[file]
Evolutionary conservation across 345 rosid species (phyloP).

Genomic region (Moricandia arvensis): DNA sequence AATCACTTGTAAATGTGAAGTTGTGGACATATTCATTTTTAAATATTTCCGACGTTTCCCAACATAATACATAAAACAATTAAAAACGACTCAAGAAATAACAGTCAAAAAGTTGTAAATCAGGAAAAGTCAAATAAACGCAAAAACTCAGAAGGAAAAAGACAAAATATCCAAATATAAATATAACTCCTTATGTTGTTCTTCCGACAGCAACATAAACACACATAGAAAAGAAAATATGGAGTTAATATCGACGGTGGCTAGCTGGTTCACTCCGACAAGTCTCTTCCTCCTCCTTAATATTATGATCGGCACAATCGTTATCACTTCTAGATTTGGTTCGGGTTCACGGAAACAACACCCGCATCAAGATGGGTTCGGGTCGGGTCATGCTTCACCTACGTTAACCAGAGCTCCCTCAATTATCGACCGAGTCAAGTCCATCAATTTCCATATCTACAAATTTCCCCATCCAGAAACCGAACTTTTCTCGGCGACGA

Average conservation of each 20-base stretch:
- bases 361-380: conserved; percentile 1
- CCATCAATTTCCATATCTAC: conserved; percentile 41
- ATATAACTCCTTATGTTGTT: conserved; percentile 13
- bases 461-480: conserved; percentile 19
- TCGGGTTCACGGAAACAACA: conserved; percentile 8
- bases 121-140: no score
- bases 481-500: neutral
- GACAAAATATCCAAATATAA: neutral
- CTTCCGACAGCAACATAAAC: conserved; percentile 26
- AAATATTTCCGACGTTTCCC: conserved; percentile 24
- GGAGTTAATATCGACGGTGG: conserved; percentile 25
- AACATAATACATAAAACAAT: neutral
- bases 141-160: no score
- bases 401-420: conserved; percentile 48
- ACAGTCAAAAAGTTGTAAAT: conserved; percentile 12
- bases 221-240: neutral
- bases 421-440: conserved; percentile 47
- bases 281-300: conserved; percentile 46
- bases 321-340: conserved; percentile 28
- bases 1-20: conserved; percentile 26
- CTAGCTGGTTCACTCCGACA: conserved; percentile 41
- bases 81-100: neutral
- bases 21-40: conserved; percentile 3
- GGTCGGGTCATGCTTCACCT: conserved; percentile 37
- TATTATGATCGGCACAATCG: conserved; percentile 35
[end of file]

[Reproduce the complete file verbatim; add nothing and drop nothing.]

Evolutionary conservation across 345 rosid species (phyloP).

Genomic region (Moricandia arvensis): DNA sequence AATCACTTGTAAATGTGAAGTTGTGGACATATTCATTTTTAAATATTTCCGACGTTTCCCAACATAATACATAAAACAATTAAAAACGACTCAAGAAATAACAGTCAAAAAGTTGTAAATCAGGAAAAGTCAAATAAACGCAAAAACTCAGAAGGAAAAAGACAAAATATCCAAATATAAATATAACTCCTTATGTTGTTCTTCCGACAGCAACATAAACACACATAGAAAAGAAAATATGGAGTTAATATCGACGGTGGCTAGCTGGTTCACTCCGACAAGTCTCTTCCTCCTCCTTAATATTATGATCGGCACAATCGTTATCACTTCTAGATTTGGTTCGGGTTCACGGAAACAACACCCGCATCAAGATGGGTTCGGGTCGGGTCATGCTTCACCTACGTTAACCAGAGCTCCCTCAATTATCGACCGAGTCAAGTCCATCAATTTCCATATCTACAAATTTCCCCATCCAGAAACCGAACTTTTCTCGGCGACGA

Average conservation of each 20-base stretch:
- bases 361-380: conserved; percentile 1
- CCATCAATTTCCATATCTAC: conserved; percentile 41
- ATATAACTCCTTATGTTGTT: conserved; percentile 13
- bases 461-480: conserved; percentile 19
- TCGGGTTCACGGAAACAACA: conserved; percentile 8
- bases 121-140: no score
- bases 481-500: neutral
- GACAAAATATCCAAATATAA: neutral
- CTTCCGACAGCAACATAAAC: conserved; percentile 26
- AAATATTTCCGACGTTTCCC: conserved; percentile 24
- GGAGTTAATATCGACGGTGG: conserved; percentile 25
- AACATAATACATAAAACAAT: neutral
- bases 141-160: no score
- bases 401-420: conserved; percentile 48
- ACAGTCAAAAAGTTGTAAAT: conserved; percentile 12
- bases 221-240: neutral
- bases 421-440: conserved; percentile 47
- bases 281-300: conserved; percentile 46
- bases 321-340: conserved; percentile 28
- bases 1-20: conserved; percentile 26
- CTAGCTGGTTCACTCCGACA: conserved; percentile 41
- bases 81-100: neutral
- bases 21-40: conserved; percentile 3
- GGTCGGGTCATGCTTCACCT: conserved; percentile 37
- TATTATGATCGGCACAATCG: conserved; percentile 35